Lanchester Strategy

Definition of 'Lanchester Strategy'


A war strategy that has been successfully applied in the business context to entering new markets. The strategy is named after British engineer Frederick W. Lanchester, who published the laws governing the war strategy in a landmark publication titled "Aviation in Warfare: The Dawn of the Fourth Arm" in 1916. In business, the strategy is typically used to choose market types for new and existing businesses, in an attempt to find the easiest markets to penetrate.

Investopedia explains 'Lanchester Strategy'


Lanchester's laws were implemented in successful war strategies by the Allies in World War II. After World War II, renowned quality expert Edward Deming applied the laws into operations research. The Lanchester Strategy was introduced in Japan in the 1950s and popularized by Japanese consultant Nobuo Taoka in the 1960s. The Lanchester Strategy was increasingly used to capture market share, with Canon being one of the first companies to utilize the strategy globally during its fierce battle with Xerox in the photocopier market in the 1970s and 1980s.



comments powered by Disqus
Hot Definitions
  1. Yield Burning

    The illegal practice of underwriters marking up the prices on bonds for the purpose of reducing the yield on the bond. This practice, referred to as "burning the yield," is done after the bond is placed in escrow for an investor who is awaiting repayment.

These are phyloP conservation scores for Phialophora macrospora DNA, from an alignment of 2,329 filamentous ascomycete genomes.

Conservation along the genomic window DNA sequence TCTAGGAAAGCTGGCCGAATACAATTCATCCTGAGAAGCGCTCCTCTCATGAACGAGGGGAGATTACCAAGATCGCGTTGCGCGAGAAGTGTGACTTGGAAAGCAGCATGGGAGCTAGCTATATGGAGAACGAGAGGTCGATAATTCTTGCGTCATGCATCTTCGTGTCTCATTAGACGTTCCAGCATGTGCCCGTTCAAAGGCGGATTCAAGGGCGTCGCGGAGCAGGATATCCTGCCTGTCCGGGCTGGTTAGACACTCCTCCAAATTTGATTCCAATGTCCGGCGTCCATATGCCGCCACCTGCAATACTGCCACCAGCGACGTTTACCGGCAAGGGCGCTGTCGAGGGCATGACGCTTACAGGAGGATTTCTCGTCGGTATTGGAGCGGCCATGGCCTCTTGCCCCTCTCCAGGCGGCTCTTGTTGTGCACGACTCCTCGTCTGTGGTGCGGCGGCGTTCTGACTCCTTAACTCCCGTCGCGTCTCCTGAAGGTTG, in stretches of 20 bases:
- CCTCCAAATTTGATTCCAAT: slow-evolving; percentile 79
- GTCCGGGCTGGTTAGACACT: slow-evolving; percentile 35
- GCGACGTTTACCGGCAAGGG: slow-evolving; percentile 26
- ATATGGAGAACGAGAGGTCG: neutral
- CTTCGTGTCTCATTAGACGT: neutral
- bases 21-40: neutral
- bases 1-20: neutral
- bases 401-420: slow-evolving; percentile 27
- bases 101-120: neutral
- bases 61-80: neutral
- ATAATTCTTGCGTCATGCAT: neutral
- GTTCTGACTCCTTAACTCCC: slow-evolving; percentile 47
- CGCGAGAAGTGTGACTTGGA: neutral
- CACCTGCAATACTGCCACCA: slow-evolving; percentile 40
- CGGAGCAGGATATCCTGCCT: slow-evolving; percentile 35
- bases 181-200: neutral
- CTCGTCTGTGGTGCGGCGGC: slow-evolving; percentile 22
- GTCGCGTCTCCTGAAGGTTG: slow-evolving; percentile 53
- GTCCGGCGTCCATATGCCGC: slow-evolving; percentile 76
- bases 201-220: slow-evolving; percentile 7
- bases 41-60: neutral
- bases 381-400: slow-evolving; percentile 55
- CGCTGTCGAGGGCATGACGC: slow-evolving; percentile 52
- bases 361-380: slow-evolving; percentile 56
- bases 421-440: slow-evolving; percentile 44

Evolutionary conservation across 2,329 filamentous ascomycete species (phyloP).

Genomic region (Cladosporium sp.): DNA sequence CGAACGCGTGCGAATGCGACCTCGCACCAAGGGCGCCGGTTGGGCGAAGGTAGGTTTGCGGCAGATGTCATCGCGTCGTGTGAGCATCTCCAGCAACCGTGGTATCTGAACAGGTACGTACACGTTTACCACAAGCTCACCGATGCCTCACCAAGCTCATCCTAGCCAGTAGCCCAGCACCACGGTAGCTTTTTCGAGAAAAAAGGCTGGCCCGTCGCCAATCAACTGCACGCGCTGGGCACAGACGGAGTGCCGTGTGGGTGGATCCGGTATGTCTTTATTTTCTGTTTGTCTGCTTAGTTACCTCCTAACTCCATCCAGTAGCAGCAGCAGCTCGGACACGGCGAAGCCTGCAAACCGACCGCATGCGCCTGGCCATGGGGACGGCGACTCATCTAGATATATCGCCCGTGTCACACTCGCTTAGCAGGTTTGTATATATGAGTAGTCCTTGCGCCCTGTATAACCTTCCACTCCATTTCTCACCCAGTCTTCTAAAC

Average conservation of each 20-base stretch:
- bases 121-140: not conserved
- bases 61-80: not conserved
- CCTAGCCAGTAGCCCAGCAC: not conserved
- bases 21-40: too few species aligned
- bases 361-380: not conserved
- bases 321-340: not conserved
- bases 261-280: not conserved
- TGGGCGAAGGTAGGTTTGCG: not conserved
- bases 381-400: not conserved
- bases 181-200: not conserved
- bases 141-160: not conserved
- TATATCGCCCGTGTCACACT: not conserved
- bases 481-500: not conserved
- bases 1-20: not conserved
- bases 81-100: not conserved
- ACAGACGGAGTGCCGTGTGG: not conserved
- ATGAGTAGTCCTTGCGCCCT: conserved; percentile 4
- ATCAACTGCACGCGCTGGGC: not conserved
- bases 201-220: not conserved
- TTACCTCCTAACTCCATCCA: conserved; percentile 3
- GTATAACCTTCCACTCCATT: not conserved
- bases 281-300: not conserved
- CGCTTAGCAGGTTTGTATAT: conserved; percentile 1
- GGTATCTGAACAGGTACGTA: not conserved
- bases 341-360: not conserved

2. Marginal Analysis

    An examination of the additional benefits of an activity compared to the additional costs of that activity. Companies use marginal analysis as a decision-making tool to help them maximize their profits. Individuals unconsciously use marginal analysis to make a host of everyday decisions. Marginal analysis is also widely used in microeconomics when analyzing how a complex system is affected by marginal manipulation of its comprising variables.
  3. Treasury Inflation Protected Securities - TIPS

    A treasury security that is indexed to inflation in order to protect investors from the negative effects of inflation. TIPS are considered an extremely low-risk investment since they are backed by the U.S. government and since their par value rises with inflation, as measured by the Consumer Price Index, while their interest rate remains fixed.
  4. Gilt-Edged Switching

    The selling and repurchasing of certain high-grade stocks or bonds to capture profits. Gilt-edged switching involves gilt-edged security, which can be high-grade stock or bond issued by a financially stable company such as the Blue Chip companies or by certain governments.
  5. Master Limited Partnership - MLP

    A type of limited partnership that is publicly traded. There are two types of partners in this type of partnership: The limited partner is the person or group that provides the capital to the MLP and receives periodic income distributions from the MLP's cash flow, whereas the general partner is the party responsible for managing the MLP's affairs and receives compensation that is linked to the performance of the venture.
  6. Class Action

    An action where an individual represents a group in a court claim. The judgment from the suit is for all the members of the group (class).
Trading Center